By Michael Vasquez

The journal that the Congress for Cultural Freedom (CCF) published in Beirut, Hiwar, was immediately controversial. It was founded in 1962 by a Palestinian Christian modernist poet and translator of TS Eliot – a somewhat perverse figure named Tawfiq Sayigh. Sayigh published many of his poems in his journal, including “A Few Questions I Posed to the Unicorn”, which has been called the strangest poem in Arabic literature. In 1963 Hiwar published a short story by the radical feminist writer Layla Baalbaki called “A Spaceship of Tenderness to the Moon”.  She released a short story collection by the same title later that year, which led to her being arraigned for obscenity and offence to public morals. Which is also to say that Hiwar was the sort of magazine that would purposely court that sort of controversy. And it wasn’t just controversy for its own sake – if you look at Baalbaki, who in the wake of that encounter with the state stopped writing, she’s definitely another elliptical figure who is worth recovering.  In 1966, the magazine published Tayib Salih’s Season of Migration to the North in its entirety. It’s an incredible book. Edward Said called it one of the six pivotal novels in the Arabic language. It’s the story of a Sudanese intellectual, Mustafa Said, who goes to London, becomes a professor at the London School of Economics, and sleeps his way through various well-meaning white girls in London, leaving a trail of suicides behind him. To seduce women he plays up the Oriental savage fantasy – appealing to everyone’s basest nature. Finally he meets someone who “gets him” and then, he murders her. Hiwar was the sort of forum that would publish the book because one tenth of the novel is a conversation between 70-something elders from the village about sex which is led by an 80-something woman who has divorced several husbands for their sexual inadequacy.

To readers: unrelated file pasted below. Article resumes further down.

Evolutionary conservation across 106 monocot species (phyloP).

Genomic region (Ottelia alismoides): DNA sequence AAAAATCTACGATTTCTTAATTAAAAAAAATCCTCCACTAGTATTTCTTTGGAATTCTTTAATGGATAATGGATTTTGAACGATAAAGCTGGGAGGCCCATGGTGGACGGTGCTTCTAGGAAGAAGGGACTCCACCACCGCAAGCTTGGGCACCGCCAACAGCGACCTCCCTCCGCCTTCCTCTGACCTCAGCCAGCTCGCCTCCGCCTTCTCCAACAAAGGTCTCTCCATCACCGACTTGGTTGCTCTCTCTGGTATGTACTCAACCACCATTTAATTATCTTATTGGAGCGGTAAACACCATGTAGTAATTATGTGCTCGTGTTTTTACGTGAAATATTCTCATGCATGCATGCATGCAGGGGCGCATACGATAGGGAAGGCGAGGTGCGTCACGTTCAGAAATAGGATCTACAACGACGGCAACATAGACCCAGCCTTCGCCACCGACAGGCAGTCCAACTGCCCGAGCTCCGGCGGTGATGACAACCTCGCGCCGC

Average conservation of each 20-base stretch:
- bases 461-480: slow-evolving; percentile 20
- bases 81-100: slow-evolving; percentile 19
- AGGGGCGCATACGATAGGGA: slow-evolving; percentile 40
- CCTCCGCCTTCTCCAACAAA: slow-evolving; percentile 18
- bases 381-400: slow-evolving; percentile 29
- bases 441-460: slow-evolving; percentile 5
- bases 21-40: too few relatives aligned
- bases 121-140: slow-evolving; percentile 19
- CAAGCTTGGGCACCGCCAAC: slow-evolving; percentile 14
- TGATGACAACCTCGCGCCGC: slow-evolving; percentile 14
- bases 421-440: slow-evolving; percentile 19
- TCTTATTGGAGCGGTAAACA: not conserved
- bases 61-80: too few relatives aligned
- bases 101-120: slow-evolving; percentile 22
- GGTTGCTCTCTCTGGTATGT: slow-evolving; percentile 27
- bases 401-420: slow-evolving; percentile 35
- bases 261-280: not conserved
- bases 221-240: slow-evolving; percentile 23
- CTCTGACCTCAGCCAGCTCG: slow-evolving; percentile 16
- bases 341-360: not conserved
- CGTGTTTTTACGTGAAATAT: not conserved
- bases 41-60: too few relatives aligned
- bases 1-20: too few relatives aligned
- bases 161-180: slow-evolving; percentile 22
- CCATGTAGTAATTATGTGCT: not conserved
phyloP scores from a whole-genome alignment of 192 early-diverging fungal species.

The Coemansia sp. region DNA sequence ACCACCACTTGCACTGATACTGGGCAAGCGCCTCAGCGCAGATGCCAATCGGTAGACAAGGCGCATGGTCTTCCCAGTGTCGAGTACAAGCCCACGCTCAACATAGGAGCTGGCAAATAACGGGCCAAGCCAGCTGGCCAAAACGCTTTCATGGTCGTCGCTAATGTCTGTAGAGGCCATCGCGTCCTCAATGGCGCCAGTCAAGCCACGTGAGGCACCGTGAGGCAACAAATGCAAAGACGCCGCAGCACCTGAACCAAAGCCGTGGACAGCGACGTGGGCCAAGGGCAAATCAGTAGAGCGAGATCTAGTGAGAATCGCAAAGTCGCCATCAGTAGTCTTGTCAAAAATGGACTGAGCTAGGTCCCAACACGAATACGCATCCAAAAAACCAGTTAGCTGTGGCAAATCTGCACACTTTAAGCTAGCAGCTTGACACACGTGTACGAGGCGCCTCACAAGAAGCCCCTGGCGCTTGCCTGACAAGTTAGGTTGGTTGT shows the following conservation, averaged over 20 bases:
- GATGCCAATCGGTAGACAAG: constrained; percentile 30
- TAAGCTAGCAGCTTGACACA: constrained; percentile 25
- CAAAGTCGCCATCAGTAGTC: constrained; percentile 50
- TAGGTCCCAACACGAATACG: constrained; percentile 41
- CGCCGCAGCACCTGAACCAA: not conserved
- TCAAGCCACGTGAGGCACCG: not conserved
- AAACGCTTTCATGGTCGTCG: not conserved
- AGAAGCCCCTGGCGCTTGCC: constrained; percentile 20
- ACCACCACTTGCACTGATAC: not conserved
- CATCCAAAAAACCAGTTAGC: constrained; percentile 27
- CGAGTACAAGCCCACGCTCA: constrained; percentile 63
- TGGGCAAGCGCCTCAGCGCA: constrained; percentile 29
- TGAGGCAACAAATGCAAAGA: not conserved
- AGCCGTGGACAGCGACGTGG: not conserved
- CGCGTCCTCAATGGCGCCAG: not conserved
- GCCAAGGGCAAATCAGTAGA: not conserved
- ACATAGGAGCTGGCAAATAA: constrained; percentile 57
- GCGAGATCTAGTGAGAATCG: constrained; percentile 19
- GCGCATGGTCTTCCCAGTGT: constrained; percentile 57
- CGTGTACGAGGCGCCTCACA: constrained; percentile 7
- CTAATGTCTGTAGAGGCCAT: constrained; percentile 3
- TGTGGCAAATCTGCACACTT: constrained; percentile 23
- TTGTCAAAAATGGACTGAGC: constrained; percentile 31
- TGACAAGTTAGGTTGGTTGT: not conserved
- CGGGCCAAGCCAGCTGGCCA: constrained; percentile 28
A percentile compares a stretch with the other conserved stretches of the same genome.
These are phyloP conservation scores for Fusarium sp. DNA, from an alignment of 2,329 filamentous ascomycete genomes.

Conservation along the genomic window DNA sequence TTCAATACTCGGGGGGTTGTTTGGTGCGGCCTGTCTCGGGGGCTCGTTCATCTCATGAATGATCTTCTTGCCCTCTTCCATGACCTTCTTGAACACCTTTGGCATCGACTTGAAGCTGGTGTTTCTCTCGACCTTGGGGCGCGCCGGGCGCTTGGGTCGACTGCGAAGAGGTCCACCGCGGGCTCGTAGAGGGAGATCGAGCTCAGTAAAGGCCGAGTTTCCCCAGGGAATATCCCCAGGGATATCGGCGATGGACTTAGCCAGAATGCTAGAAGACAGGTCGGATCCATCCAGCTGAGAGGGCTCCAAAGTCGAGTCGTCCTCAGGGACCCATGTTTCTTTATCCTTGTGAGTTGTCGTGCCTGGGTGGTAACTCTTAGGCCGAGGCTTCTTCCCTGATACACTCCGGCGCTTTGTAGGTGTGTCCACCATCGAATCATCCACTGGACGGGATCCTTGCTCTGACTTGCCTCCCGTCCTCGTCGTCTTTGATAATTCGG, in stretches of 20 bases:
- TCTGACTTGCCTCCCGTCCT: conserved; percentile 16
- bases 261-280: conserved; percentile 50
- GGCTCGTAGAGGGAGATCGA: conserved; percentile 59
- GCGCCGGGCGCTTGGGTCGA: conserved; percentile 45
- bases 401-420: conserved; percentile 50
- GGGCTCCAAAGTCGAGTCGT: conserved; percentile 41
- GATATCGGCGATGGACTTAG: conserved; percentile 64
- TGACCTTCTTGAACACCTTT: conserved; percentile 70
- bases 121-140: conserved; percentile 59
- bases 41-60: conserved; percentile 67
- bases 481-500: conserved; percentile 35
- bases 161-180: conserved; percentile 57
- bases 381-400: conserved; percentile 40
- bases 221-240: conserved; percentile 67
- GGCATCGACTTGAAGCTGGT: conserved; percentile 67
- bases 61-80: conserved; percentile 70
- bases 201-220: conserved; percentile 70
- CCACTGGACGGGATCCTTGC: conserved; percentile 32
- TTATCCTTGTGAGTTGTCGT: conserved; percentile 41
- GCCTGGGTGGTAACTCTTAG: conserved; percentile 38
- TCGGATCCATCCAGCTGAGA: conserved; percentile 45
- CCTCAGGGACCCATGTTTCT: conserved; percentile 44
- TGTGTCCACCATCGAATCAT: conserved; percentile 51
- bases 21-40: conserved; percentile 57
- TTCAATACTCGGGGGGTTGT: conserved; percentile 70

A map of Africa produced in Hiwar Magazine, June 1965

A map of Africa produced in Hiwar Magazine, June 1965

The CCF was actually being bankrolled by the CIA. They purported to be engaged in promoting cultural freedom, which had an agenda, obviously, but this was not known. And when the story came out, many of the journals they published – though not all – collapsed within a few months or years, and the editors faced personal and professional catastrophe. Tawfiq Sayigh was hounded out of Beirut. He died in 1971 at the age of 47 – but in some ways, I think that the relationship between Sayigh and Salih was very important; and it’s the absence of that relationship which helps to explain the diminution of Salih’s interest in publishing new work.


This article features in a special, Arabic-only edition of the Chronic, published in June 2015 as “Muzmin”. The issue, which examines the division of “North” and “sub-Saharan” Africa and Ali Mazrui’s concept of “Afrabia”, was designed in collaboration with Studio Safar (Beirut) and presented at the 12th edition of Sharjah Biennial.

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